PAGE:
Welcome to the second edition of our Classics Clubber of the Month feature. We decided to create this feature as a way to highlight some of our members and the amazing things they are doing with their Classics Club list. If you know of a Club member who is doing fabulous things, please fill out this form to nominate them.
This month, I am honored to feature O of Délaissé. Since joining The Classics Club, she has read an astounding 47+ books from her list! She is continually pushing herself to read new and different titles, and consistently blogs about everything she is reading. Personally, I know that I read each post of hers in a state of awe and respect.
I sent her a few questions so that we could all get to know her better. Her responses are in italics.
I’m thirty years old, and I was born in North Yorkshire. When I was too young to remember, we moved further north to a small village west of Newcastle upon Tyne where I was brought up, and then a little over a year ago I moved north again and currently am living in a forest on the Scottish Border with my boyfriend Big C. At this rate, I expect to be in John o’ Groats by the time I’m sixty! I love living in the forest, it’s beautiful here, so quiet, so full of life and colour, and so very isolated. It’s lovely living in a world so apart from the “normality” I’m used to. I feel like I’ve gone back in time a little bit, like in winter we get so many power cuts we’re dependent on candles, coal fires, and stoves, which of course brings a new (or old?) set of problems and obstacles (wood cutting, candles, cooking on a Raeburn!) that I’ve never faced before. And getting an internet connection generally down to providence! Here the weather dictates the day’s activities, which is fine in the summer, but tricky in the colder months. But I wouldn’t give it up for anything. We may be at the mercy of the elements at times, but it is truly stunning here, and besides, I like the old ways of living. Once mastered, they’re simpler.
And I’ve been blogging at Délaissé for fourteen months. I’ve blogged on and off since 2005, but I never managed to comfortably find my way until I started this blog. The very first post was written whilst crossing the Forth Bridge (we were stuck in traffic!), but the very early posts were deleted before 2011 was out. I never intended this blog to be a book blog because although I loved reading, I didn’t have the confidence to write about what I read. I had believed that there was a way to blog about books, and that I ought at least attempt to be objective about the whole thing, but as I began my blog I was moved to write about a book, and then another, and my confidence grew. Around about September 2011 I discovered Jillian’s blog, and I fell in love with it instantly (I remember the first time she commented on my blog, I had a fan girl moment!), and I felt comfortable to blog in my own style. I decided so long as I was honest, and as long as I didn’t force myself to write about every book I read, then it would be an enjoyable experience and I could make it into something I was proud of, and perhaps something vaguely useful to other people. Now, blogging and reading go together: reading keeps my blog going, and blogging keeps my motivation up, especially during the times I have a run of reading books I don’t like, or when I can’t settle to read.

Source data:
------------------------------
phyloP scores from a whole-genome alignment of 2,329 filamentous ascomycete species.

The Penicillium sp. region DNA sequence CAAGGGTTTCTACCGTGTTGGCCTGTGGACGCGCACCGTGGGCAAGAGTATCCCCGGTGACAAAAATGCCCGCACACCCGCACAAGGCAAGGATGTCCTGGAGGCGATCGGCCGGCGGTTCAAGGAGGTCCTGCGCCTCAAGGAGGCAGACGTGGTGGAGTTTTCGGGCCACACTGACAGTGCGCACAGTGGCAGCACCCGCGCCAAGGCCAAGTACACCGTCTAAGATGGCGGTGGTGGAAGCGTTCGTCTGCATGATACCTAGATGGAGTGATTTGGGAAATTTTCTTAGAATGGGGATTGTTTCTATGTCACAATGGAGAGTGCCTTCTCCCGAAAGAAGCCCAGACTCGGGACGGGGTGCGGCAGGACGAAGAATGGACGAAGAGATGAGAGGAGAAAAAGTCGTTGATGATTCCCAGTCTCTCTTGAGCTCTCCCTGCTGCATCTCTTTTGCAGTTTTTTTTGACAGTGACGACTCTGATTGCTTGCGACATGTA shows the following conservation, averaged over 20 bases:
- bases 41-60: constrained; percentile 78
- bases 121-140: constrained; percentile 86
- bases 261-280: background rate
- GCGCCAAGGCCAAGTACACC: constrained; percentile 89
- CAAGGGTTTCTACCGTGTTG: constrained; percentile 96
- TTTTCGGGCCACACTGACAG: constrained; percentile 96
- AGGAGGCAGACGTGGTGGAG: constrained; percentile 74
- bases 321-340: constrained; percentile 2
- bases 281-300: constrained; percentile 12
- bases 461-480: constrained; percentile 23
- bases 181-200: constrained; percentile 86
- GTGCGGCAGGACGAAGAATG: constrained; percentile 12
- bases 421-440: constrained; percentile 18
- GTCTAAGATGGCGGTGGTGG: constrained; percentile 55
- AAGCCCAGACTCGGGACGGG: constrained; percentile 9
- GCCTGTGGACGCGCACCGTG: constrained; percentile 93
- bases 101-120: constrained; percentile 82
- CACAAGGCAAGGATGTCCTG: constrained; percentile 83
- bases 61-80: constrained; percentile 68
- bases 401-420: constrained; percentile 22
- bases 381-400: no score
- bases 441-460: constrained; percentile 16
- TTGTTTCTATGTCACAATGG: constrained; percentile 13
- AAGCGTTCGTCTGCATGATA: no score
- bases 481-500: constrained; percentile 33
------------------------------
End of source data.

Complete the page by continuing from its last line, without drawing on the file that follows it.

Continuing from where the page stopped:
I joined the moment I knew about it! Firstly, I love making lists and challenges for myself. I almost exclusively read the classics, which isn’t a snobbery thing, simply a preference, so I thoroughly enjoyed making myself a map to guide me over the coming years. It’s exciting to look at my own list, because it’s filled with books I’ve always wanted to read, and I know one day I’ll have read all these wonderful books. Also, I have to admit I like ticking them off as well to mark the progress!
Another reason for joining was the community aspect. There’s so many people involved now, and although we each have our own goal, everyone is connected through this website, and we can see how everyone else is doing, read their thoughts on “our” books, get new perspectives and ideas, learn details we didn’t know before, and discover new books we perhaps hadn’t heard of or didn’t think we’d like. The Classics Club is building up a kind of index of the classics, some of titles we all know and love, and other more obscure titles. I do believe it is a valuable resource and I’m so happy to be contributing to it with everyone else.